Third suit filed in Paulsboro derailment

Tanker cars that derailed Nov. 30, tainting the atmosphere and Mantua Creek.
Tanker cars that derailed Nov. 30, tainting the atmosphere and Mantua Creek. (ED HILLE / Staff Photographer)
Posted: January 10, 2013

Fifty-two Paulsboro residents filed a lawsuit against Conrail and its parent companies Tuesday, seeking compensation, punitive damages, and medical surveillance after a train derailment Nov. 30 released thousands of gallons of toxic vinyl chloride into the atmosphere.

The suit is the third of its kind since the incident. Two others were filed last month, also citing Conrail, CSX Corp., and Norfolk Southern Corp.

Of the seven cars that derailed, four fell into Mantua Creek and one breached, causing the leak of the hazardous chemical and forcing nearly 700 residents from their homes.

The plaintiffs, according to the suit, have suffered from chest pains and coughing fits as a result of their exposure to the chemical, and fear they may contract serious illnesses.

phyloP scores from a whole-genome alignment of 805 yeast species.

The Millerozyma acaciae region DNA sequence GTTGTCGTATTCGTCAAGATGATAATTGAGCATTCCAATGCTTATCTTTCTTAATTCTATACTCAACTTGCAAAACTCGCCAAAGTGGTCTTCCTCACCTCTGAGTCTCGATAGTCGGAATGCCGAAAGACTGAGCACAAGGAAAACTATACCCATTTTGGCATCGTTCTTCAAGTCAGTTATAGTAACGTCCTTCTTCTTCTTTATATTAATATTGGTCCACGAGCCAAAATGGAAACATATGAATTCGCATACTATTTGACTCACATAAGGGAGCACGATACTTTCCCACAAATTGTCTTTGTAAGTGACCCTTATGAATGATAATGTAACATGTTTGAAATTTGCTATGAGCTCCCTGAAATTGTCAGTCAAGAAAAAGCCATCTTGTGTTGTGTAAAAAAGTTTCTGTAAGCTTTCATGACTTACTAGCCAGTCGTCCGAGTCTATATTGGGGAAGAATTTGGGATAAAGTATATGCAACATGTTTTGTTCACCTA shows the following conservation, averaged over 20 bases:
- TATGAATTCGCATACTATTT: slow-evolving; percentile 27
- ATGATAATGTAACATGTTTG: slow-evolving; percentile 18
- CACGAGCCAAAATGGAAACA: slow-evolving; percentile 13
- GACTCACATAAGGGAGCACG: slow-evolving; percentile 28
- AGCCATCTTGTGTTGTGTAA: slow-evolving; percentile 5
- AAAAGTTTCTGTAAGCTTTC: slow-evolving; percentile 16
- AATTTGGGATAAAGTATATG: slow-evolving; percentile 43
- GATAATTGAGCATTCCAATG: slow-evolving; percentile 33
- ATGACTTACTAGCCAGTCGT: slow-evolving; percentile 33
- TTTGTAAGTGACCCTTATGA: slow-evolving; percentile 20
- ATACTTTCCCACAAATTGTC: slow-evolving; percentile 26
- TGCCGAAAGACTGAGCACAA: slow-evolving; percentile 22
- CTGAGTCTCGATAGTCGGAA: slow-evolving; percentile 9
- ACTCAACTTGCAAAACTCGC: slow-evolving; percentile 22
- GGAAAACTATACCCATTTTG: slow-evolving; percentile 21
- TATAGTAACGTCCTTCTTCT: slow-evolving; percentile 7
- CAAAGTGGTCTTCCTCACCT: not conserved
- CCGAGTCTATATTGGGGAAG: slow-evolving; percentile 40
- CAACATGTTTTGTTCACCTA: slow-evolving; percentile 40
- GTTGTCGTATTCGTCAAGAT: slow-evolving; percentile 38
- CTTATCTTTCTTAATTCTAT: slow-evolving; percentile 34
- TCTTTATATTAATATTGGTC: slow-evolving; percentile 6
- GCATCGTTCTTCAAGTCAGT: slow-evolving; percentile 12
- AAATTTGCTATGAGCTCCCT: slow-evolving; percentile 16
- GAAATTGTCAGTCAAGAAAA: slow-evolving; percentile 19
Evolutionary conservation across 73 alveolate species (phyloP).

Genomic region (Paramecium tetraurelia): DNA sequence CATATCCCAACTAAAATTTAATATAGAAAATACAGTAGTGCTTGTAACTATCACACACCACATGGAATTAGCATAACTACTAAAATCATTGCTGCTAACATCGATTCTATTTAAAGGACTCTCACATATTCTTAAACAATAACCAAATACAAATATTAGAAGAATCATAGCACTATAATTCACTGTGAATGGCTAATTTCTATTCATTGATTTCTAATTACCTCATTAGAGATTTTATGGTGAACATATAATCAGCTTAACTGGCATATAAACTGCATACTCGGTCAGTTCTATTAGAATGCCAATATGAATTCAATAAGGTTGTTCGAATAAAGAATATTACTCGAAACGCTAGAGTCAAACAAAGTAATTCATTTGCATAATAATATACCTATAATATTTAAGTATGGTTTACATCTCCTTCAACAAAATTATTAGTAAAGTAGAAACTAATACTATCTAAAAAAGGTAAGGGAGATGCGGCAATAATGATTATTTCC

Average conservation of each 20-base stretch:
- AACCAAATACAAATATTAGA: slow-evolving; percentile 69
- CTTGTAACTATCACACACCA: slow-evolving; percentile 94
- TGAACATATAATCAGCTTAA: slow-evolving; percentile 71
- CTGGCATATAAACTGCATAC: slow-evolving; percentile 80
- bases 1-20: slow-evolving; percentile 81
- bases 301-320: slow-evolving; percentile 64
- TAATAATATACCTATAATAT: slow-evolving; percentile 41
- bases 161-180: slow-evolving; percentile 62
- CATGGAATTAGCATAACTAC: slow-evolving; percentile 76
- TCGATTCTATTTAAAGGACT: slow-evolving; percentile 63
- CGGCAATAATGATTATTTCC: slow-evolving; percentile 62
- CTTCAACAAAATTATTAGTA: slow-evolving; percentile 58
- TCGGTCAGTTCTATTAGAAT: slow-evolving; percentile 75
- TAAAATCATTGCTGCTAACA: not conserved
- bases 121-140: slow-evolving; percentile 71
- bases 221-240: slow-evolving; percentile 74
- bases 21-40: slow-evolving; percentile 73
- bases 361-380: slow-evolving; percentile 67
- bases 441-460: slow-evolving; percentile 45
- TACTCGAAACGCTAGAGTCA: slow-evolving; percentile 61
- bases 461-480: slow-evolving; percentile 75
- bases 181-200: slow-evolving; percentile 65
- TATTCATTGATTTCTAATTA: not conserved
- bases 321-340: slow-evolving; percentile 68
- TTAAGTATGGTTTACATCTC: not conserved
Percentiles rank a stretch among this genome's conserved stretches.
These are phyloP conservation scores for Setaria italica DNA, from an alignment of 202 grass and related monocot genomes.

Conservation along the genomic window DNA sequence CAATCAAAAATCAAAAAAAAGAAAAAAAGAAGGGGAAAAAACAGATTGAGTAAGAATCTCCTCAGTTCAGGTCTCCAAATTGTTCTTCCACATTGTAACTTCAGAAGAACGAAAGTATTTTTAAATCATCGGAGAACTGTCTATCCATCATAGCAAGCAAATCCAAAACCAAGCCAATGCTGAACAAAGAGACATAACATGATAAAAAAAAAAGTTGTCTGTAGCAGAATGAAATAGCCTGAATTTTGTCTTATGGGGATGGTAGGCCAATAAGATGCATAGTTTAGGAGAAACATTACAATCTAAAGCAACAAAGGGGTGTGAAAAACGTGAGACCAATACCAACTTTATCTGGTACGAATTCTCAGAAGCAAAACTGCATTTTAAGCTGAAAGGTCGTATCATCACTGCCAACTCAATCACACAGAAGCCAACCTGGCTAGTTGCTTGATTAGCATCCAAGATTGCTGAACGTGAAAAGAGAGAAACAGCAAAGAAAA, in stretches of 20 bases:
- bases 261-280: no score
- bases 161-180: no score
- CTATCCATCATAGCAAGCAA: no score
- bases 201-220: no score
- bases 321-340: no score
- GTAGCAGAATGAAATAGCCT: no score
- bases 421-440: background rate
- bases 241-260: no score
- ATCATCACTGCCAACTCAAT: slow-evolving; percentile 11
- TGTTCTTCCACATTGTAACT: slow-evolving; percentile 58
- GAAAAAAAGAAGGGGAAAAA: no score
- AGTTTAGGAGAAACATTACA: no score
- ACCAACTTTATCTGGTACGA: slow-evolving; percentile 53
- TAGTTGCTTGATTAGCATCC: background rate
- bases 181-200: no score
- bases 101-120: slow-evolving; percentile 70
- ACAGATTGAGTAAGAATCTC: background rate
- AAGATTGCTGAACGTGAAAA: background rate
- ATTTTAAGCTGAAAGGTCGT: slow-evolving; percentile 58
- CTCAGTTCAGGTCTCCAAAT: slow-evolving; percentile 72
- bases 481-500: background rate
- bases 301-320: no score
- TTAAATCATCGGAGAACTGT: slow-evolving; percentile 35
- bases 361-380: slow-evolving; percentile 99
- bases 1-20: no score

"We'll respond to the lawsuit in a timely fashion and in the appropriate forum, through our legal filings," Conrail spokesman Michael Hotra said.

The new civil complaint was filed in Superior Court in Gloucester County by the Lieberman & Blecher firm of Princeton. Additional plaintiffs are likely to join the suit, said attorney Stuart Lieberman.

The suit also includes as unnamed defendants the engineer of the train and a dispatcher in Mount Laurel.

It alleges that the train crossed over the bridge even though a red light signaled for it to stop. The engineer operating the train inspected the bridge and contacted a dispatcher in Mount Laurel, who concluded it was safe to proceed.

The decision was negligent, the suit claims, particularly because the bridge "had been repeatedly malfunctioning for at least one year" before to the derailment. The complaint alleges that Conrail "put safety aside for the sake of profit."

The suit also alleges that untrained emergency responders wrongly allowed nearby residents to "proceed through the toxic cloud" created by the vinyl chloride.

The suit, Lieberman said, represents residents who were evacuated and others who were not.


Contact Andrew Seidman

at 856-779-3846 or aseidman@phillynews.com,

or follow on Twitter @AndrewSeidman.

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